Texas State Board of Education elevating Jefferson Davis and Stonewall Jackson
The Texas State Board of Education’s Reasons for Elevating Jefferson Davis and Stonewall Jackson
By John Willingham
John Willingham is a former election official in Texas. He now writes about history, culture, and election issues. He holds an MA in American history from the University of Texas at Austin. Mr. Willingham can be reached at john.texport.willingham@....
Recent news reports have commented on the Texas State Board of Education’s elevation of Stonewall Jackson and Jefferson Davis in the social studies curriculum of the state, but in treating the development as just another example of the board’s bizarre behavior, the reports do not recognize that the action is part of a coordinated effort by social conservatives on the board to emphasize states’ rights and Christianity throughout the curriculum.
From the beginning of the debates, the strong social conservative faction was successful in tilting the curriculum in favor of states’ rights, making clear their aversion to what they see as federal meddling. Members have made repeated denunciations of the Obama administration’s requirements placed on states that receive federal funds under its Race to the Top reform program.
Other examples are amendments that stress Fifth Amendment property rights and the benefits of industrial and technological change versus the alleged encroachments of environmental regulations. The Tenth Amendment, with its protections of state sovereignty, is also a favorite topic.
The elevation of Jackson and Davis not only boosts the study of states’ rights in the curriculum, but the placement of Jackson in a “citizenship” strand gives teachers greater ability to discuss the general’s devout Christian faith.
Barbara Cargill, a Republican from The Woodlands, a Houston suburb, had the Civil War (or maybe the War Between the States) on her mind when she offered some of her amendments.
A section for eighth-graders called for them to “analyze Abraham Lincoln’s ideas about liberty, equality, union, and government as contained in his first and second inaugural addresses and the Gettysburg Address.”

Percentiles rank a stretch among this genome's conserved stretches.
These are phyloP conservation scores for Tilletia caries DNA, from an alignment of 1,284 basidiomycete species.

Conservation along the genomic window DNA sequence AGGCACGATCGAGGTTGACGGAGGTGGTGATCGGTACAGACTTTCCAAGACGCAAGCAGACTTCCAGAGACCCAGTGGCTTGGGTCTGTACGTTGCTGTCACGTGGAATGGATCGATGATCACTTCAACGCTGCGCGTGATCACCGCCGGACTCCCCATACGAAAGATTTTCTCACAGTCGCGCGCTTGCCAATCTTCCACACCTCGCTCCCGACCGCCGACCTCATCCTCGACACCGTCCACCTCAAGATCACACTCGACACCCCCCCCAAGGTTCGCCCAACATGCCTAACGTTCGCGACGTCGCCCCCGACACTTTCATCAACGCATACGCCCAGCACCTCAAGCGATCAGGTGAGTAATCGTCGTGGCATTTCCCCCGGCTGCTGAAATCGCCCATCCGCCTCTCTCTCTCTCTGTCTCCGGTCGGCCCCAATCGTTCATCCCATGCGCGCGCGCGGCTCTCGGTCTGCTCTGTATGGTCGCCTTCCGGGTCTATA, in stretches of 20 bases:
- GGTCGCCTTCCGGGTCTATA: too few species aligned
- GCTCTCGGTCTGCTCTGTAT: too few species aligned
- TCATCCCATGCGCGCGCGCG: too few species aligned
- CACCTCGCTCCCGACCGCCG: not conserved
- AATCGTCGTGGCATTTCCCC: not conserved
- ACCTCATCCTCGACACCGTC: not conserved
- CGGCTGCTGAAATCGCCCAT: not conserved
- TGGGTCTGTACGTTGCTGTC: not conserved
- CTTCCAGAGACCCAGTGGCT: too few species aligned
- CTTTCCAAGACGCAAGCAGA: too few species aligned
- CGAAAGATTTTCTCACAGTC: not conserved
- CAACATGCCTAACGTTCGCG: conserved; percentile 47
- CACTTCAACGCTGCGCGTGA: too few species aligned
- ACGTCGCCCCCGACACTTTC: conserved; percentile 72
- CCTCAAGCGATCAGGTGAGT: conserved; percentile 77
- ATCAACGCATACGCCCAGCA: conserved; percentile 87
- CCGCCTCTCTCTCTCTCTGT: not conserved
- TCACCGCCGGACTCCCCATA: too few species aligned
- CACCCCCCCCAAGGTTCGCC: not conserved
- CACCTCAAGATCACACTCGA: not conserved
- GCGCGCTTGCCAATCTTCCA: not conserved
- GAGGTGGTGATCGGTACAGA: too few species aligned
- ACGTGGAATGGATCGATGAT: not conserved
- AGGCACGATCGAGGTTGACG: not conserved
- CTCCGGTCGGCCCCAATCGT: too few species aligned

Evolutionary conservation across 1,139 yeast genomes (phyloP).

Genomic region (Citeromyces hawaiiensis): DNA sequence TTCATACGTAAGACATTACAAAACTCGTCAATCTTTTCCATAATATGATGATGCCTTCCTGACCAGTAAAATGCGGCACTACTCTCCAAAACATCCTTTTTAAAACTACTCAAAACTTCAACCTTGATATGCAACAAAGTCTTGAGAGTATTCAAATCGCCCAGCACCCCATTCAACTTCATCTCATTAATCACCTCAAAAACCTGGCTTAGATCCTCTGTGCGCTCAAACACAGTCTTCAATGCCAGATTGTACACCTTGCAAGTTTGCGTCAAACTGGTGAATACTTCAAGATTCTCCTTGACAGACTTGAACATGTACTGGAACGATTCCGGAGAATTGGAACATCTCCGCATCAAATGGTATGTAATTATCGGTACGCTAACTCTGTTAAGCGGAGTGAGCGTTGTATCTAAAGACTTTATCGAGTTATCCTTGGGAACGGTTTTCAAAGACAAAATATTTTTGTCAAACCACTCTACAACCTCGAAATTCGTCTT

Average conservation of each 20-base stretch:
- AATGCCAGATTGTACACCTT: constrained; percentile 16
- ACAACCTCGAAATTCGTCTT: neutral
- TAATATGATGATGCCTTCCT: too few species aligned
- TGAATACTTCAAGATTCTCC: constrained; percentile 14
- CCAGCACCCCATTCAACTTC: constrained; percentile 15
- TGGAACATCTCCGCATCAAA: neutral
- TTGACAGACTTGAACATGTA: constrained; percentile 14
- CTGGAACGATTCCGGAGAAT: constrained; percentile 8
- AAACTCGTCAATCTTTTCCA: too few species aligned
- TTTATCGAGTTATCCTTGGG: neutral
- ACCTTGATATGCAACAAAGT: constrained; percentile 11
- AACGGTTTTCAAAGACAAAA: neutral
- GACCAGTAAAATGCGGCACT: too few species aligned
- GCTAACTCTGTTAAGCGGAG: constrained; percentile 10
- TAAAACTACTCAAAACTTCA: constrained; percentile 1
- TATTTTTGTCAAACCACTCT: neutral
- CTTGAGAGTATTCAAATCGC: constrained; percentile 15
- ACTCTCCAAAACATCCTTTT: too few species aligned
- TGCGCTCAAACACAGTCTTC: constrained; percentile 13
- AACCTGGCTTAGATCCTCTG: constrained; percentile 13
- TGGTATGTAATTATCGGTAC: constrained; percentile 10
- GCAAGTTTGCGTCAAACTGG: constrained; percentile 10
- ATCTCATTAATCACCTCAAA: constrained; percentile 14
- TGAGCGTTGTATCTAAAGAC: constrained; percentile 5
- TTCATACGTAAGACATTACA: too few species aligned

Cargill proposed an amendment to require study, in the same section, of Jefferson Davis’s inaugural address, given when he assumed the office of President of the Confederate States of America. A section just above the one she wanted to amend already required students to study Davis, along with Ulysses S. Grant, Robert E. Lee, and Lincoln, a list remarkable for balance.
The significance of Davis’s inaugural could easily be covered in that section; and States’ rights in general, and in conjunction with the Civil War, are also taught in other sections.
But placing Davis’s address alongside the profound and brilliantly written addresses by Lincoln makes the section more narrowly focused on the constitutional issue of state’s rights and less concerned with Lincoln’s enduring thoughts on national unity and reconciliation, the mystery of discerning God’s will, and the affirmation through the Civil War of a national commitment to equality, as first proclaimed in the Declaration of Independence.
Cargill succeeded in her argument for balance, capitalizing on the superficial currency that the word sometimes carries; students in Texas will receive yet another dose of states’ rights, and students in other parts of the country may surprise their parents with a quote or two from Jefferson Davis.
Previously, Cargill had cited national “unity” as a reason not to discuss “redundant” groups in American history--women and minorities-- yet through her amendment she diluted study of the one American who has contributed more than anyone to the cause of true national unity.
Before increasing the presence of Jefferson Davis in the curriculum, Cargill had already made a successful argument for including Confederate General Thomas “Stonewall” Jackson in a list of United States leaders in the “Citizenship” section for eighth graders. John Paul Jones, Frederick Douglass, Susan B. Anthony, Elizabeth Cady Stanton, and James Monroe were already on the list. Cargill wanted Anthony removed, but failed in that attempt.
Aside from the fact that a Confederate general is a peculiar choice as an example of citizenship in the United States, the addition of Jackson is interesting because he was a stern and Calvinistic Presbyterian, whose religious views resembled those of the Puritans, particular heroes of social conservatives.
With human experience foreordained by God, Jackson was unconcerned about death (his own or others'), and waged war accordingly. He is not otherwise mentioned in the curriculum, and he should be included in the history section on the Civil War.
Many social conservatives, however, want to make Jackson a different kind of historical figure than his extraordinary generalship would warrant; they see him as an exemplar of Christian manhood, and in a section on citizenship, this is much more likely to be taught.
John Paul Jones was as severe in war as Jackson. His alleged statement, “I have not begun to fight,” yelled in answer to a British captain’s demand that Jones surrender the foundering Bonhomme Richard, is in the same spirit as Jackson’s writing, in requisitioning pikes for his men, that “Under divine blessing, we must rely on the bayonet when firearms cannot be furnished.”
The actions of both men illustrate the undoubted value of extreme tenacity in life or death military situations, but they are curious examples of “citizenship.” Jackson, however, embodied three types of extreme beliefs--political, military, and religious--whose relevance to good citizenship may be more evident to the board’s social conservatives than to others.